Tom Wolfe '51 Honored by National Book Foundation

Tom Wolfe, of the Class of 1951, became the 20th recipient of the Medal for Distinguished Contribution to American Letters from the National Book Foundation last week during the National Book Awards ceremony in New York last week. Previous recipients of the award included Joan Didion, Maxine Hong Kingston, Norman Mailer, Toni Morrison, John Updike, and Gore Vidal.

In presenting the award, Tina Brown, founder and editor-in-chief of the Daily Beast, said that “We read as we watch fireworks, with wonder and joy.”

Tom’s acceptance speech, which he termed “a tour of his life in six minutes,” included a vivid description of his first assignment with the New York Herald, which was to interview a mob boss. He went on to talk about the way that his life in journalism and in writing nonfiction was a huge advantage because “you can’t make this stuff up.”

“I wouldn’t dare do a piece of fiction — I’ve done three novels — without treating it just like a reporting assignment,” he told the audience. “I brag with tremendous ego that my novels are highly journalistic. I think that is the future. The new writers to watch in this country, Michael Lewis and Mark Bowden, are both nonfiction writers.”

Offering advice to future writers, whether of fiction or nonfiction, Tom amended Sinclair Lewis’s advice to writers, which was “First, sit down,” to “First, leave the building. Then, sit down and write.”

Tom is currently working on his fourth novel, Back to Blood, which is set in Miami.

You can watch the entire proceedings on the National Book Award’s site. Tina Brown’s introduction begins at 19:38, and Tom’s remarks start at 23:45.


Saving a Ship

At a news conference in Philadelphia later today, the results of a feasibility study to save one of the world’s fastest passenger ocean liners will be unveiled. The SS United States, built in 1952 and withdrawn from service in 1969, set a transatlantic speed record on its maiden voyage when it sailed from New York to Cornwall, U.K., in 3 days, 10 hours, 40 minutes. It also set a new westbound crossing record on its way back (3 days, 12 hours and 12 minutes), a mark that it still holds.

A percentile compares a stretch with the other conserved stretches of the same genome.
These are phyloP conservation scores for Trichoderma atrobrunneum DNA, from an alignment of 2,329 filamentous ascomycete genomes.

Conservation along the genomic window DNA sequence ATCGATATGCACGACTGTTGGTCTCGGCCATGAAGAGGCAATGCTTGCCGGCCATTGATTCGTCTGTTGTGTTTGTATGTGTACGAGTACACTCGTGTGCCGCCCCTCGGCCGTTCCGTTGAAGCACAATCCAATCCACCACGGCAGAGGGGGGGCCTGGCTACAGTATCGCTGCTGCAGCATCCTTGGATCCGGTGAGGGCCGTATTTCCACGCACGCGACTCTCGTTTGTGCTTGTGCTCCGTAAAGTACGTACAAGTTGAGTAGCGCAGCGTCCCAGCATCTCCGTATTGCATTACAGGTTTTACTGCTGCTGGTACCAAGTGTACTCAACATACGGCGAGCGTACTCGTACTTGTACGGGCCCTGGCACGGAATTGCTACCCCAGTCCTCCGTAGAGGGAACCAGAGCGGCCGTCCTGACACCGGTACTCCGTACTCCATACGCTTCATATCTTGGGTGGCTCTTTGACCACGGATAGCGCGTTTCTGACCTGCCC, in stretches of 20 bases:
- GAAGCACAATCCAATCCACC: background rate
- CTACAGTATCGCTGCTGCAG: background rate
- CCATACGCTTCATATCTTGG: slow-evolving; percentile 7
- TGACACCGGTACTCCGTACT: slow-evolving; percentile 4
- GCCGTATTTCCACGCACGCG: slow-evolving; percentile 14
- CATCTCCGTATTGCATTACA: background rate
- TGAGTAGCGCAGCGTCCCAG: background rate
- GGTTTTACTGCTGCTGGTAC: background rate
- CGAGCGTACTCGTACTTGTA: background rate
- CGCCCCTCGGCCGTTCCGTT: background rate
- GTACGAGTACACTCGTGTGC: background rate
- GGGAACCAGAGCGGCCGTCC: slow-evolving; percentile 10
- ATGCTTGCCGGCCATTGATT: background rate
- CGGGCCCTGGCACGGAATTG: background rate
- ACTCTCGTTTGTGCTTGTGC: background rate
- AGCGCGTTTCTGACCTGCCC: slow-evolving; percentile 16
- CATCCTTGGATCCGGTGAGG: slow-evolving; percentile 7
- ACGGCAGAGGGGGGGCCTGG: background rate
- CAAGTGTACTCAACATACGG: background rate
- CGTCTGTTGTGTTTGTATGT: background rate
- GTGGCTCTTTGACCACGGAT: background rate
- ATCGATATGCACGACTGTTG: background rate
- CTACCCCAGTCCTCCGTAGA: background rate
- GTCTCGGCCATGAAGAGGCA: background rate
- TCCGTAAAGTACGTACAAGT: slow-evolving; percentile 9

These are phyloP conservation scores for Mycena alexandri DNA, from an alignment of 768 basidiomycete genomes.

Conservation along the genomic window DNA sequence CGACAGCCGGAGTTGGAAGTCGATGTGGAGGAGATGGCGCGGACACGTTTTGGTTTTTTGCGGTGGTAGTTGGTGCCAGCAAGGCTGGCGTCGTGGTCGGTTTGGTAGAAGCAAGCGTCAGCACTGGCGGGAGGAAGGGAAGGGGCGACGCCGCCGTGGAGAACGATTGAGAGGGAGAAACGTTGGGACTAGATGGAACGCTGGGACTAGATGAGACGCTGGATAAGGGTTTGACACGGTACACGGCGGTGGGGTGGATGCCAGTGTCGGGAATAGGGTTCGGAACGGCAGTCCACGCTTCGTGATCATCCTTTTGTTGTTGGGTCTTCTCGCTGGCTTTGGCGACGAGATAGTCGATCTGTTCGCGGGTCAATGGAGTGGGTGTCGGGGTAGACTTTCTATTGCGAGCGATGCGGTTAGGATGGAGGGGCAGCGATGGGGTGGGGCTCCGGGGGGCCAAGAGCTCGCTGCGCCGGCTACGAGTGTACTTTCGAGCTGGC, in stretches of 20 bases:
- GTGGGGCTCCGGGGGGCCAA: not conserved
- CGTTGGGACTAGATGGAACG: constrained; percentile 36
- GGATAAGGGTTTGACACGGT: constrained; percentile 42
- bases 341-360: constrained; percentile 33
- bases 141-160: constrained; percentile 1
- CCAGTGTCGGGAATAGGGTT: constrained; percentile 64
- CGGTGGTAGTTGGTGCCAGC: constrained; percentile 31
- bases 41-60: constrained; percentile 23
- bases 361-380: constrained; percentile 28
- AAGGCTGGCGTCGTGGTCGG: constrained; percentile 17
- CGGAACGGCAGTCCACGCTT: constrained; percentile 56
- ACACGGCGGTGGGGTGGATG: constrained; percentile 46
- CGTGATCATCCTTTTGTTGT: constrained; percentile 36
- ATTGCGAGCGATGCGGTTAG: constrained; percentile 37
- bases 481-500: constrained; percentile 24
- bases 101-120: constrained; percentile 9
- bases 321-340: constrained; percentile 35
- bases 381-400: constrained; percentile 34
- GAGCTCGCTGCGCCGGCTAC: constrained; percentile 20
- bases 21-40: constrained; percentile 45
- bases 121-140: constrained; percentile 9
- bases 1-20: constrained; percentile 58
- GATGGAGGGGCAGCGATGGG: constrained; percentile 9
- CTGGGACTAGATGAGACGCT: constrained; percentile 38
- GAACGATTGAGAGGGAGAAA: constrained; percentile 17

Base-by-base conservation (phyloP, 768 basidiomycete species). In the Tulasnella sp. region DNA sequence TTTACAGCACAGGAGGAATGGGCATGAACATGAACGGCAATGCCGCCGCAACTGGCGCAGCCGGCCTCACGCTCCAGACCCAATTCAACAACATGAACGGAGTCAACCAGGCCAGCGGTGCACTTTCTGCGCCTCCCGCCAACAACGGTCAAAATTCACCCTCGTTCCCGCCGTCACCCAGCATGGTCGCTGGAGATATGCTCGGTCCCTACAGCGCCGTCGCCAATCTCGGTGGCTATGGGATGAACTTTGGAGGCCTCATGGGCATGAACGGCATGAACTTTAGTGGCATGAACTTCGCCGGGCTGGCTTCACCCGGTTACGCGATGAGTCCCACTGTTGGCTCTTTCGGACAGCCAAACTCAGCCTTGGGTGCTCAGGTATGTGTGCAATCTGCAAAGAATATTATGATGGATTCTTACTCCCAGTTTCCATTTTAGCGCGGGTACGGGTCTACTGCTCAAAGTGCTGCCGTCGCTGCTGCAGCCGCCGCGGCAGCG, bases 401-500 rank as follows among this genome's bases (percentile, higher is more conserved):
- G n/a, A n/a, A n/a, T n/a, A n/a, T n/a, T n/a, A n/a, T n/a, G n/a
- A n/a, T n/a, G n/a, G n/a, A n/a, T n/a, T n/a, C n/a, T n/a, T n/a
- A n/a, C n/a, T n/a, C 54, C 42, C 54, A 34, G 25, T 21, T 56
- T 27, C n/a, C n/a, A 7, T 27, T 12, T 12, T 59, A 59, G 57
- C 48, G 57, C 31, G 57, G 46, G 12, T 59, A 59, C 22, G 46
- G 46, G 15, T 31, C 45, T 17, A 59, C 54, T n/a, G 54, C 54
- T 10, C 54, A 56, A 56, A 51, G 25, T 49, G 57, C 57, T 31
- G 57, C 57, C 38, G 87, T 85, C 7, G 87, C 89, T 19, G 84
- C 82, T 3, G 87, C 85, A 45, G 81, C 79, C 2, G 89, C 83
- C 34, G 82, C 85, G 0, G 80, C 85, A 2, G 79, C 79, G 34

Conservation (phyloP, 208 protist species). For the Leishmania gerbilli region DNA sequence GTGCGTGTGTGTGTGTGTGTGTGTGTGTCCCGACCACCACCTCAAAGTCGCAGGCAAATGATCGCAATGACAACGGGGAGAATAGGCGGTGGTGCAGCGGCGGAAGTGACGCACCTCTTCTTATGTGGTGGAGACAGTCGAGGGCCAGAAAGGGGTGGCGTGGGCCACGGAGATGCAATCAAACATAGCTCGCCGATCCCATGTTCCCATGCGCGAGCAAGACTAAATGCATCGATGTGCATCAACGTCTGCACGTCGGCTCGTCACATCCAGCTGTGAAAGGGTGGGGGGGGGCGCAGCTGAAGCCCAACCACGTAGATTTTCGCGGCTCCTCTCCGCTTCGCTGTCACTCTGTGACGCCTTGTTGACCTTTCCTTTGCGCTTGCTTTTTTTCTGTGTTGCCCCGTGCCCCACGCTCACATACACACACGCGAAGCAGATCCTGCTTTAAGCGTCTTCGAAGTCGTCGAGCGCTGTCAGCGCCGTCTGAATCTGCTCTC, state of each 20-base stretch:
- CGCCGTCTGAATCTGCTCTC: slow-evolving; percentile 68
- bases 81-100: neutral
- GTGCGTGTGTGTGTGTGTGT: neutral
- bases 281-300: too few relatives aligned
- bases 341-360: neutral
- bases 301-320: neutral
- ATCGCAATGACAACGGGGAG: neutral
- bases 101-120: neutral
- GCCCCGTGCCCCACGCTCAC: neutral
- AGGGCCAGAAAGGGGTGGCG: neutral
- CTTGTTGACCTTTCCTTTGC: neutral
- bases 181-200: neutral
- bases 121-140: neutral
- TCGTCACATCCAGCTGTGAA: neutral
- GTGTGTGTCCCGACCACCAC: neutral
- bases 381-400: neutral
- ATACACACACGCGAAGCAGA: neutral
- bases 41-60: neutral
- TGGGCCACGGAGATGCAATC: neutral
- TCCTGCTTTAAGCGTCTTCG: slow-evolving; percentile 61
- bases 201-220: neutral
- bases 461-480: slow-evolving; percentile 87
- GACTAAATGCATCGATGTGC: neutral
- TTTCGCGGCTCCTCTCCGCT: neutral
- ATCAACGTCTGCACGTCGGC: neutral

What does all this have to do with Washington and Lee? The ship has been docked at Philadelphia Pier 82 since 1996, but the new efforts to give it life were spurred by a gift from Gerry Lenfest, ’53, ’55L, who is credited with saving it from the scrap heap.

The current issue of Preservation magazine, a publication of the National Trust for Historic Preservation, has a story about Gerry’s involvement in the project. His $5.8 million gift in July to the S.S. United States Conservancy allowed the organization to buy the ship from Norwegian Cruise Line and maintain it for up to 20 months.

Gerry is quoted in Preservation as saying “She was a beautiful vessel, the most iconic example of the greatness of the United States in shipbuilding, so I felt she was worth preserving.” He also noted that his decision to help was based, in part, on hearing his father, a naval architect, tell stories about working for the company that built the ship’s watertight doors.

According to a story in Sunday’s Philadelphia Inquirer, the proposal to be unveiled today will be to “enovate and refit the 58-year-old vessel — an estimated $150 million to $200 million job — with gaming floors, restaurants, event space, a museum, and, possibly, a boutique hotel.”

UPDATE

For the latest on the project, see this story from the Philadelphia Inquirer following Monday’s news conference.


Remembering Adam and Kristin

 

A group of alumni and friends gathered at the Hotchkiss Alumni House earlier this month to honor two of their classmates, Adam Burchett ’02 and Kristin Shelton ’04, who died in a tragic automobile accident a decade ago.

The accident inspired a student-led initiative that created the Traveller Safe Ride Program. Those who returned for the Nov. 13 event made a $5,500 donation to that program in honor and memory of Adam and Kristin.

More than 80 donors from the classes of 2000 through 2005 contributed to the fund. Those who attended (and are pictured above): Thomas, Cindy, Chase and Mary Burchett (Adam’s parents, brother and sister); Charles and Judith Shelton (Kristin’s parents); David (’02) & Kristen French; Evan James ’02; Clayton Kennedy ’02; Baxter Lee ’02; Jimmy Miller ’02; Blair Newman ’02; Tom Radcliff ’02; Louis (’02) and Jessie Sterchi; David Thornhill ’02; Damian (’03) and Emily Horan (’04); Richard (’03) & Jessica Morse; Stacey Gearhart ’03; Serena Carr Debergh ’04; Kelly McFarlane ’04; Tyler Tokarczyk ’12, Traveller Steering Committee; Richard Saum ’11, Traveller Steering Committee; and Jarrett Brotzman ’11, Traveller Steering Committee.